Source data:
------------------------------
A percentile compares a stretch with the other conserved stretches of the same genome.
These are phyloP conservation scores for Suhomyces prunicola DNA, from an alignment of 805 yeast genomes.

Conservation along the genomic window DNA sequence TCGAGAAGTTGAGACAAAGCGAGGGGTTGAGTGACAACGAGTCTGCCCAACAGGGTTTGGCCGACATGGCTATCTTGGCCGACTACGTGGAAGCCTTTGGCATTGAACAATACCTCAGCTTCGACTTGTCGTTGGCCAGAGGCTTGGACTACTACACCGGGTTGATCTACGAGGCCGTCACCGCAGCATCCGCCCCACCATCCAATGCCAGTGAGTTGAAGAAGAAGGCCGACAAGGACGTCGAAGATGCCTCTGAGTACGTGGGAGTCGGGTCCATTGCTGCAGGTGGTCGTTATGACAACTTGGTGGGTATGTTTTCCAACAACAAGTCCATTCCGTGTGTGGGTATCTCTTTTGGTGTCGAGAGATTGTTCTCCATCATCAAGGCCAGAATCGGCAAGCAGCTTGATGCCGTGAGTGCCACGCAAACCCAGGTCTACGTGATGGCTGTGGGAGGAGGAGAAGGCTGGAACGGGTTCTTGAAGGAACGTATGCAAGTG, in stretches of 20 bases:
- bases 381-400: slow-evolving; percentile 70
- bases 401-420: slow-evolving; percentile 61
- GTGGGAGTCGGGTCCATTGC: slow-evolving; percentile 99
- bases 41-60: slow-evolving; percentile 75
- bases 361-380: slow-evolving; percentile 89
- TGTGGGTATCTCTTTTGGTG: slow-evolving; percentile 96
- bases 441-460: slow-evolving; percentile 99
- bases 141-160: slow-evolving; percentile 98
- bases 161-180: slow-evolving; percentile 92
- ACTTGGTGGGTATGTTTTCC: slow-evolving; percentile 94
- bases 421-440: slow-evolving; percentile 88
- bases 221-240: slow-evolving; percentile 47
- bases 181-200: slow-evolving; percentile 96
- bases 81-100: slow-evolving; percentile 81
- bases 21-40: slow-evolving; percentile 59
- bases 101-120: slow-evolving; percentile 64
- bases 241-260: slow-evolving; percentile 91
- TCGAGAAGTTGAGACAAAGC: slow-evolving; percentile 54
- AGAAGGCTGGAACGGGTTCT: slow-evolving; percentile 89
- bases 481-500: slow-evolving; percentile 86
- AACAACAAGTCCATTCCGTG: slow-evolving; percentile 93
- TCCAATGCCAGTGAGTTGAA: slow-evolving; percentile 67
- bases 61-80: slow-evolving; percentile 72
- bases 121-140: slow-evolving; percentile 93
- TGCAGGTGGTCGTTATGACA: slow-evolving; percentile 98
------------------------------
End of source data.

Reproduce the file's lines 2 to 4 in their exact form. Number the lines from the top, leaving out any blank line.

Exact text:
These are phyloP conservation scores for Suhomyces prunicola DNA, from an alignment of 805 yeast genomes.

Conservation along the genomic window DNA sequence TCGAGAAGTTGAGACAAAGCGAGGGGTTGAGTGACAACGAGTCTGCCCAACAGGGTTTGGCCGACATGGCTATCTTGGCCGACTACGTGGAAGCCTTTGGCATTGAACAATACCTCAGCTTCGACTTGTCGTTGGCCAGAGGCTTGGACTACTACACCGGGTTGATCTACGAGGCCGTCACCGCAGCATCCGCCCCACCATCCAATGCCAGTGAGTTGAAGAAGAAGGCCGACAAGGACGTCGAAGATGCCTCTGAGTACGTGGGAGTCGGGTCCATTGCTGCAGGTGGTCGTTATGACAACTTGGTGGGTATGTTTTCCAACAACAAGTCCATTCCGTGTGTGGGTATCTCTTTTGGTGTCGAGAGATTGTTCTCCATCATCAAGGCCAGAATCGGCAAGCAGCTTGATGCCGTGAGTGCCACGCAAACCCAGGTCTACGTGATGGCTGTGGGAGGAGGAGAAGGCTGGAACGGGTTCTTGAAGGAACGTATGCAAGTG, in stretches of 20 bases:
- bases 381-400: slow-evolving; percentile 70